Because the overhang was negative in a few industries, our measure of overhang actually understates the true size of the total overhang existing in the private sector. For example, in 2012, our measure of overhang in industries excluding real estate was 11.3 percent, but this was the result of a 13.6 percent contribution from industries with structures in excess of the optimal level, minus a 2.3 percent contribution from industries with structures below the optimal level.
Also, our measure overstates the true decline of overhang since 2009. Starting in 2009, the overhang in the private sector excluding real estate declined by 6.7 percent, but only 5.6 percent was really due to a decline of overhang in the industries with an excessive amount of structures. The remaining 1.1 percent decline in the measure was actually the result of an increase in the gap between the optimal and the actual stock of structures in industries with a lack of structures, especially agriculture, management, and healthcare (figure 9).
Box 1. Computing the Optimal Stock of Structures
We compute the optimal stock of structures in individual industries and in the private sector as a whole. The optimal stock is computed in the same way for industries and the private sector as a whole, by considering the private sector as one industry. Once the optimal stock has been computed, overhang is simply the percentage difference between the actual stock of structures, which is obtained from data, and the optimal one.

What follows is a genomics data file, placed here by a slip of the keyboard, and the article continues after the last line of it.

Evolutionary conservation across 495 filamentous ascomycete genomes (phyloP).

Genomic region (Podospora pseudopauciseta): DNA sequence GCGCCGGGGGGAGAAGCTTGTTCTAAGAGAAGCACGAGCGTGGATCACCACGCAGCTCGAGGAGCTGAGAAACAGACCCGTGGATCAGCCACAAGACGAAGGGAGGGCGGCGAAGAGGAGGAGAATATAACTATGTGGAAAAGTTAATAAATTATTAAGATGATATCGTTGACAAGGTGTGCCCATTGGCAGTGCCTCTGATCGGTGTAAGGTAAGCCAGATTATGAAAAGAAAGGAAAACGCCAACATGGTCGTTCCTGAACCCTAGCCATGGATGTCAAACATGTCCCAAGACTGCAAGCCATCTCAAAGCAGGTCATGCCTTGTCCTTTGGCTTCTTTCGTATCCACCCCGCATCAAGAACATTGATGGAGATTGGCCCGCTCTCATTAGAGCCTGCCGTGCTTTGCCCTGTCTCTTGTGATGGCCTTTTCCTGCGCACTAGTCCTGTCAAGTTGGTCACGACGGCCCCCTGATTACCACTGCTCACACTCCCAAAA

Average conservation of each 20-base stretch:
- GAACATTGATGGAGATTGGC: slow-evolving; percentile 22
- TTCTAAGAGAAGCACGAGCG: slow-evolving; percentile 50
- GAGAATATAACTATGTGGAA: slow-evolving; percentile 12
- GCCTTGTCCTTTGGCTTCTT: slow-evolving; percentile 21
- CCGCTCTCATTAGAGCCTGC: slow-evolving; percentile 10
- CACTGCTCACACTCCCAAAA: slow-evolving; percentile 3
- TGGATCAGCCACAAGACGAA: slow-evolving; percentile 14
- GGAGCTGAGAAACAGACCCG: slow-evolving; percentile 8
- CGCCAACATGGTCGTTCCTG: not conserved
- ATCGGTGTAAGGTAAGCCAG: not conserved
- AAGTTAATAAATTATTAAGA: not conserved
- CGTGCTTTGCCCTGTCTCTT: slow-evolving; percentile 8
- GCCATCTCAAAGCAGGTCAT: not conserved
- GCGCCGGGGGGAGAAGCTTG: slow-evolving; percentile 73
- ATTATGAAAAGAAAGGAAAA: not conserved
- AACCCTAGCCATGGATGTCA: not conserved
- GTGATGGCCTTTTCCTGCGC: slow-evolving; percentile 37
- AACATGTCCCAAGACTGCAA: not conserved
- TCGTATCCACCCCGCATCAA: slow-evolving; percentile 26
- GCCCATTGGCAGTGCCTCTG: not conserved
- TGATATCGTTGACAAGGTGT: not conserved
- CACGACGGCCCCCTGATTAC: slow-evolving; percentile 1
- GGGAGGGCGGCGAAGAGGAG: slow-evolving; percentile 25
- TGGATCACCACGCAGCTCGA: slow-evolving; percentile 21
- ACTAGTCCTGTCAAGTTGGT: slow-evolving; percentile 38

We begin with a standard optimal investment equation stating that firms should build new structures up to the point where the cost of a new structure is equal to the expected discounted sum of the value-added generated by the structure next year and the depreciated value of the structure next year:
P = E [V+(1−d) P'] / (1+r)